Slowly add the dry ingredients to the mixer in three batches, alternating with two batches of milk, beginning and ending with the flour.

Pour the batter into the prepared tins, filling each cup halfway.

Bake about 20 minutes, just until a toothpick comes out clean. Check the cupcakes after 15 minutes.  Do not overbake.

Place tin on a wire rack and cool for 15 minutes.  Remove cupcakes, place on a wire rack, and let cool completely.

When the cupcakes have cooled, make the rosewater glaze. Place 1/4 cup whole milk in a bowl.  Whisk in confectioners sugar, a 1/4 cup at a time, until the glaze is thick enough that it falls slowly from a spoon.  Whisk in 1 teaspoon rosewater.  Taste.  If you like, you can add more rosewater, a 1/4 teaspoon at a time, until you are happy with its intensity.  Use a spoon to pour glaze over each cupcake.

You can decorate your cupcakes with sugared rose petals, or sprinkles — or enjoy them as they are!

Jasmine Ice-Cream in Florence

31 Jul DSC_0193

Only three days in Florence, with a gelateria on every corner .  I do what I can.  A scoop of chocolate as I stroll along the Piazza Santa Croce, Pistachio as I gaze over the Ponte Vecchio,  Stracciatella as I catch my breath in front of the Duomo, having just climbed the 400 or so steps winding up  Giotto’s bell tower – although in this case, I must admit, the gelato is (almost) trumped by the view.  I am quite pleased with myself, in an efficient, did-what-I-came-for kind of way.


And then its my last night in the city.  I wander into a gelateria on the Piazza San Marco, a short walk from the Galleria dell’Accademia where I have just visited Michelangelo’s towering David, his eyes staring pensively into the distance.  “Gelateria Delice Glace,” a modest shop without a web site — could it live up to its name?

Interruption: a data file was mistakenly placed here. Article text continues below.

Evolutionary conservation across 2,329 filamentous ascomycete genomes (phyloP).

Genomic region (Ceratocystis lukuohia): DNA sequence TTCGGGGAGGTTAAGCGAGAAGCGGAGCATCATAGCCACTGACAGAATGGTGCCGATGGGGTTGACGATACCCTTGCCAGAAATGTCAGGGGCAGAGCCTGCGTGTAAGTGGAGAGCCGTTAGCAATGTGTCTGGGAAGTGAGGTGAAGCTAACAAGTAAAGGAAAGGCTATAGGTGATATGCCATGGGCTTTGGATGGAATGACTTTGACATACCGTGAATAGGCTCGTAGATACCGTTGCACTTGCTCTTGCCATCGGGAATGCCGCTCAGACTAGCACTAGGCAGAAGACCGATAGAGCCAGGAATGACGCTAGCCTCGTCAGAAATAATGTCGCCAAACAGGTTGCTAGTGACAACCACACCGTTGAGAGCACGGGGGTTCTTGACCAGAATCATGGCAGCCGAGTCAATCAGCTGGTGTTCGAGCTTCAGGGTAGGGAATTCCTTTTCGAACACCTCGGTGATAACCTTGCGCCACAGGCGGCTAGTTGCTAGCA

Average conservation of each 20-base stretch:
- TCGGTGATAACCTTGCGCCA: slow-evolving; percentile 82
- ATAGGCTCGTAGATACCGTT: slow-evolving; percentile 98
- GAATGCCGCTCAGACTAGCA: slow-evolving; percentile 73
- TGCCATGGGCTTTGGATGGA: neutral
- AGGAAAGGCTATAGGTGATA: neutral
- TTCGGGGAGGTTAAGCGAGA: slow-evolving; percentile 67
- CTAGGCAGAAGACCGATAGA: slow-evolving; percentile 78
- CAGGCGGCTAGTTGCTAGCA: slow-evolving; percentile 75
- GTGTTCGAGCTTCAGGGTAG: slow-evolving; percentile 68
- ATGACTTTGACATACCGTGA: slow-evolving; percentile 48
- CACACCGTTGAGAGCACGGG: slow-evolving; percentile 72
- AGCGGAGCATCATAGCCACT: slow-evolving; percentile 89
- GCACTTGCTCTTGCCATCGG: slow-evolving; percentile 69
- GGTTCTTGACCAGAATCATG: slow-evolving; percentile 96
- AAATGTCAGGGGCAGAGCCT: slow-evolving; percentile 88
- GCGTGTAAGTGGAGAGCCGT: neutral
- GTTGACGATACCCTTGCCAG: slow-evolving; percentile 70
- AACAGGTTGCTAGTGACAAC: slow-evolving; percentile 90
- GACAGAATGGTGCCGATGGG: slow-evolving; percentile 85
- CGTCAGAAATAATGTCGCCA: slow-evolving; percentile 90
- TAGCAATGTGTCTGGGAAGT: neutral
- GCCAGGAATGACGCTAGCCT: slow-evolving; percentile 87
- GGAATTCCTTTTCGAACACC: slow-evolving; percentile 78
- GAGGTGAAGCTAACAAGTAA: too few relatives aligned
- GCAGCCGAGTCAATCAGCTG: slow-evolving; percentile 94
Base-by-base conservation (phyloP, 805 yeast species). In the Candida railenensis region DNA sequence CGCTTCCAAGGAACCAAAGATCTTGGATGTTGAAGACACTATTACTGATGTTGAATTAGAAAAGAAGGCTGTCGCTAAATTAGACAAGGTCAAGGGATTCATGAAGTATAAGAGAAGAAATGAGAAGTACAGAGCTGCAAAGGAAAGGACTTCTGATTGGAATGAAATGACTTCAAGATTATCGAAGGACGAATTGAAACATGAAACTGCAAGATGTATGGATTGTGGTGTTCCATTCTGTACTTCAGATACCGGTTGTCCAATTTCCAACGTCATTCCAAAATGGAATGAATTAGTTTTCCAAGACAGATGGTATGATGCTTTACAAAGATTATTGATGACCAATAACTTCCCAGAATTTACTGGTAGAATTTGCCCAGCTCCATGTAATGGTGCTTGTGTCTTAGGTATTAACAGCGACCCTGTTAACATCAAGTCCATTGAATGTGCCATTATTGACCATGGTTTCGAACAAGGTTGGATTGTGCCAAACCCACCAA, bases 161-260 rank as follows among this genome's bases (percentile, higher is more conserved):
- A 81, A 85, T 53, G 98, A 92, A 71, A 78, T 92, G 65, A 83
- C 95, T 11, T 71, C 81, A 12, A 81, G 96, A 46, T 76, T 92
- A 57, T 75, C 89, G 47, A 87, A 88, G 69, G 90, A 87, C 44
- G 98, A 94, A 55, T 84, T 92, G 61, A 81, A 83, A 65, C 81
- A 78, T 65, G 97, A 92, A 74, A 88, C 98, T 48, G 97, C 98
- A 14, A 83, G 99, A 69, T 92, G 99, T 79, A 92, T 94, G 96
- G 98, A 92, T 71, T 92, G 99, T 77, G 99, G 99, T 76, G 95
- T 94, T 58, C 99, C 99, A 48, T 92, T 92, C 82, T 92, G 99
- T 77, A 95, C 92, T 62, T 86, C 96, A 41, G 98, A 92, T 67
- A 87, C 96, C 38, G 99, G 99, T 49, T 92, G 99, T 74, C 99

While my niece and nephew blissfully eat their way through two scoops of vanilla (for Gabrielle), and chocolate (for Brian), I stand in front of the glass case separating me from rows of enticing flavors in a rainbow of equally enticing, bright summer colors.  What should I choose?  This might, after all, be my very last Florentine gelato for a very, very long time.

And then I notice it.  A tub of pale-as-cream gelato, garnished with a sprig of green leaves.  My eyes had skipped over it, dazzled by the competing citrus yellows, kiwi-greens and strawberry-pinks.  The tub is full; no one else has noticed it, either.  I lean down and peer at the faded, hand-scrawled label:  Gelsomino.  Sounds pretty. But is it good? And what is it, anyway?


Jasmine.  Jasmine-flavored gelato.  The man behind the counter is enthusiastic.  I wonder if he’s sincere, or if he’s trying to unload a flavor flop.  Then I remember my grandmother’s small balcony in Athens, two jasmine plants growing in clay pots, reaching up to the bright blue sky, framing each side of our balcony door.  Every summer, the shrubs would blossom in a profusion of small, white, fragrant flowers.  Yiayia always said that her jasmine plants, while perennially vibrant, never flowered as gloriously as they did the summer my aunt got married, and the summer I was born.